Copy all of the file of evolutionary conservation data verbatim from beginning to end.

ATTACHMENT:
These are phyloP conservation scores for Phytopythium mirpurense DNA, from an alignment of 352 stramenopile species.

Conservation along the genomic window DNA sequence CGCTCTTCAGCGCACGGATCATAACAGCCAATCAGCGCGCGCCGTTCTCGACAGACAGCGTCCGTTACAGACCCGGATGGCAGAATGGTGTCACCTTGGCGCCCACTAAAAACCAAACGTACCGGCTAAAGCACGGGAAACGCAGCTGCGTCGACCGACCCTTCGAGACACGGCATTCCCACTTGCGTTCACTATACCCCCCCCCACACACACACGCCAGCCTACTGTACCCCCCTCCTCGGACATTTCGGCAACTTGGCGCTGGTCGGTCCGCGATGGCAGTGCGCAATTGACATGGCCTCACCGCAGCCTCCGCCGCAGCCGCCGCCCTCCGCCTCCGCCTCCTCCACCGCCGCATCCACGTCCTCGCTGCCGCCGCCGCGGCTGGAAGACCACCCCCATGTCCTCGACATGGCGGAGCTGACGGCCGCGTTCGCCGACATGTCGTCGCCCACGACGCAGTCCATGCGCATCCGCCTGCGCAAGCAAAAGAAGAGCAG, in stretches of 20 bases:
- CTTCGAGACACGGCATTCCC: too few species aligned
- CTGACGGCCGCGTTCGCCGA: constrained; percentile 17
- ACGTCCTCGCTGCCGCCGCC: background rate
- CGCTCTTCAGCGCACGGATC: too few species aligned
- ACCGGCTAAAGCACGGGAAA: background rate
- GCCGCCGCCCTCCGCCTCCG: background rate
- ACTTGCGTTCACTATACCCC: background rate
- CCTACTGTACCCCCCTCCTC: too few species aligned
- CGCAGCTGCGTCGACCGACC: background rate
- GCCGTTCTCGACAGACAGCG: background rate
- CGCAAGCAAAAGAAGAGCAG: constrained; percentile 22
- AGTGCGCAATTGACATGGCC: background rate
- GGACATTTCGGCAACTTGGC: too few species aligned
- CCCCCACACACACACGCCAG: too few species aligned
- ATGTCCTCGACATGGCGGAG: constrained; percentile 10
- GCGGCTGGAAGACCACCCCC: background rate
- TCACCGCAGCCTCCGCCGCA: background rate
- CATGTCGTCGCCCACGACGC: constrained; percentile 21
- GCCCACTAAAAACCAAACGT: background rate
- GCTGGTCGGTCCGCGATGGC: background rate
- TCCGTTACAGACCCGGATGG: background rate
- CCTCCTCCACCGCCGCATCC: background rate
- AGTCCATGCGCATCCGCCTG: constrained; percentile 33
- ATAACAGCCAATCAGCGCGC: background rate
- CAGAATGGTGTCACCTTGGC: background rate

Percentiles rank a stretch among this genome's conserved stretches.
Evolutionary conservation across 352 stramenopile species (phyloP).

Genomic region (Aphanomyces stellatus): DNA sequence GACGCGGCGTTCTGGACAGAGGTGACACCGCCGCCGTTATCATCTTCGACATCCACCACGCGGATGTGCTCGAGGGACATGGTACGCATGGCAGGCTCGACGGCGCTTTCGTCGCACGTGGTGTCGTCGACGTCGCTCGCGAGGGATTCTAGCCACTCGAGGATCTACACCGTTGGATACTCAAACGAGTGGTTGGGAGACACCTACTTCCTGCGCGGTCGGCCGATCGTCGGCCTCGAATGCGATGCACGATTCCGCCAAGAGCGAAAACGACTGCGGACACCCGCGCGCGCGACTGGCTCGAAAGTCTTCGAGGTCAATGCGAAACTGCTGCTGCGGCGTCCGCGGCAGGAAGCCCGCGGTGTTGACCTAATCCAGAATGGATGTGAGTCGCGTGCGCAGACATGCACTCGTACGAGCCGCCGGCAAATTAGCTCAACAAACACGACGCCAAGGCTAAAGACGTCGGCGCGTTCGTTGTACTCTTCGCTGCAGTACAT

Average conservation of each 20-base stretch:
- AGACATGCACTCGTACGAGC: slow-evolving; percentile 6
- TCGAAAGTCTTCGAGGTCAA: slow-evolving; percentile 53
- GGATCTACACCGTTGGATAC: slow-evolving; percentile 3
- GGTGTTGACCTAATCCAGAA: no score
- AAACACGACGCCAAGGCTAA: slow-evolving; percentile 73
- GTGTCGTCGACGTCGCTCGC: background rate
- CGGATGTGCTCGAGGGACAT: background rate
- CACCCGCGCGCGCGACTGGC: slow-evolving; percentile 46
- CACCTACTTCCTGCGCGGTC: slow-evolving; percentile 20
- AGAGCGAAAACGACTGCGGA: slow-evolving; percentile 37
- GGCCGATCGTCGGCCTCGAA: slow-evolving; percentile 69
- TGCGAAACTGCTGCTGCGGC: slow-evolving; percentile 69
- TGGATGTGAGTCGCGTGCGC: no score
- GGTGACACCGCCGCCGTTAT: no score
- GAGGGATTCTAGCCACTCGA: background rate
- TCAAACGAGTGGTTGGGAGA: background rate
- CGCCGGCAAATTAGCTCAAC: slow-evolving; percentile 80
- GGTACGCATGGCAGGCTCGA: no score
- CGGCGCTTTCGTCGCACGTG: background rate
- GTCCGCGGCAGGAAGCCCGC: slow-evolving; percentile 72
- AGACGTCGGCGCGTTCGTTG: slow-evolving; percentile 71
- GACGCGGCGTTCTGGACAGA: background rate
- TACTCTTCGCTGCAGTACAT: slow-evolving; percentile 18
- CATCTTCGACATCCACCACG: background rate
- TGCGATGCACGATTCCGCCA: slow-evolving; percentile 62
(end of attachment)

These are phyloP conservation scores for Phytopythium mirpurense DNA, from an alignment of 352 stramenopile species.

Conservation along the genomic window DNA sequence CGCTCTTCAGCGCACGGATCATAACAGCCAATCAGCGCGCGCCGTTCTCGACAGACAGCGTCCGTTACAGACCCGGATGGCAGAATGGTGTCACCTTGGCGCCCACTAAAAACCAAACGTACCGGCTAAAGCACGGGAAACGCAGCTGCGTCGACCGACCCTTCGAGACACGGCATTCCCACTTGCGTTCACTATACCCCCCCCCACACACACACGCCAGCCTACTGTACCCCCCTCCTCGGACATTTCGGCAACTTGGCGCTGGTCGGTCCGCGATGGCAGTGCGCAATTGACATGGCCTCACCGCAGCCTCCGCCGCAGCCGCCGCCCTCCGCCTCCGCCTCCTCCACCGCCGCATCCACGTCCTCGCTGCCGCCGCCGCGGCTGGAAGACCACCCCCATGTCCTCGACATGGCGGAGCTGACGGCCGCGTTCGCCGACATGTCGTCGCCCACGACGCAGTCCATGCGCATCCGCCTGCGCAAGCAAAAGAAGAGCAG, in stretches of 20 bases:
- CTTCGAGACACGGCATTCCC: too few species aligned
- CTGACGGCCGCGTTCGCCGA: constrained; percentile 17
- ACGTCCTCGCTGCCGCCGCC: background rate
- CGCTCTTCAGCGCACGGATC: too few species aligned
- ACCGGCTAAAGCACGGGAAA: background rate
- GCCGCCGCCCTCCGCCTCCG: background rate
- ACTTGCGTTCACTATACCCC: background rate
- CCTACTGTACCCCCCTCCTC: too few species aligned
- CGCAGCTGCGTCGACCGACC: background rate
- GCCGTTCTCGACAGACAGCG: background rate
- CGCAAGCAAAAGAAGAGCAG: constrained; percentile 22
- AGTGCGCAATTGACATGGCC: background rate
- GGACATTTCGGCAACTTGGC: too few species aligned
- CCCCCACACACACACGCCAG: too few species aligned
- ATGTCCTCGACATGGCGGAG: constrained; percentile 10
- GCGGCTGGAAGACCACCCCC: background rate
- TCACCGCAGCCTCCGCCGCA: background rate
- CATGTCGTCGCCCACGACGC: constrained; percentile 21
- GCCCACTAAAAACCAAACGT: background rate
- GCTGGTCGGTCCGCGATGGC: background rate
- TCCGTTACAGACCCGGATGG: background rate
- CCTCCTCCACCGCCGCATCC: background rate
- AGTCCATGCGCATCCGCCTG: constrained; percentile 33
- ATAACAGCCAATCAGCGCGC: background rate
- CAGAATGGTGTCACCTTGGC: background rate

Percentiles rank a stretch among this genome's conserved stretches.
Evolutionary conservation across 352 stramenopile species (phyloP).

Genomic region (Aphanomyces stellatus): DNA sequence GACGCGGCGTTCTGGACAGAGGTGACACCGCCGCCGTTATCATCTTCGACATCCACCACGCGGATGTGCTCGAGGGACATGGTACGCATGGCAGGCTCGACGGCGCTTTCGTCGCACGTGGTGTCGTCGACGTCGCTCGCGAGGGATTCTAGCCACTCGAGGATCTACACCGTTGGATACTCAAACGAGTGGTTGGGAGACACCTACTTCCTGCGCGGTCGGCCGATCGTCGGCCTCGAATGCGATGCACGATTCCGCCAAGAGCGAAAACGACTGCGGACACCCGCGCGCGCGACTGGCTCGAAAGTCTTCGAGGTCAATGCGAAACTGCTGCTGCGGCGTCCGCGGCAGGAAGCCCGCGGTGTTGACCTAATCCAGAATGGATGTGAGTCGCGTGCGCAGACATGCACTCGTACGAGCCGCCGGCAAATTAGCTCAACAAACACGACGCCAAGGCTAAAGACGTCGGCGCGTTCGTTGTACTCTTCGCTGCAGTACAT

Average conservation of each 20-base stretch:
- AGACATGCACTCGTACGAGC: slow-evolving; percentile 6
- TCGAAAGTCTTCGAGGTCAA: slow-evolving; percentile 53
- GGATCTACACCGTTGGATAC: slow-evolving; percentile 3
- GGTGTTGACCTAATCCAGAA: no score
- AAACACGACGCCAAGGCTAA: slow-evolving; percentile 73
- GTGTCGTCGACGTCGCTCGC: background rate
- CGGATGTGCTCGAGGGACAT: background rate
- CACCCGCGCGCGCGACTGGC: slow-evolving; percentile 46
- CACCTACTTCCTGCGCGGTC: slow-evolving; percentile 20
- AGAGCGAAAACGACTGCGGA: slow-evolving; percentile 37
- GGCCGATCGTCGGCCTCGAA: slow-evolving; percentile 69
- TGCGAAACTGCTGCTGCGGC: slow-evolving; percentile 69
- TGGATGTGAGTCGCGTGCGC: no score
- GGTGACACCGCCGCCGTTAT: no score
- GAGGGATTCTAGCCACTCGA: background rate
- TCAAACGAGTGGTTGGGAGA: background rate
- CGCCGGCAAATTAGCTCAAC: slow-evolving; percentile 80
- GGTACGCATGGCAGGCTCGA: no score
- CGGCGCTTTCGTCGCACGTG: background rate
- GTCCGCGGCAGGAAGCCCGC: slow-evolving; percentile 72
- AGACGTCGGCGCGTTCGTTG: slow-evolving; percentile 71
- GACGCGGCGTTCTGGACAGA: background rate
- TACTCTTCGCTGCAGTACAT: slow-evolving; percentile 18
- CATCTTCGACATCCACCACG: background rate
- TGCGATGCACGATTCCGCCA: slow-evolving; percentile 62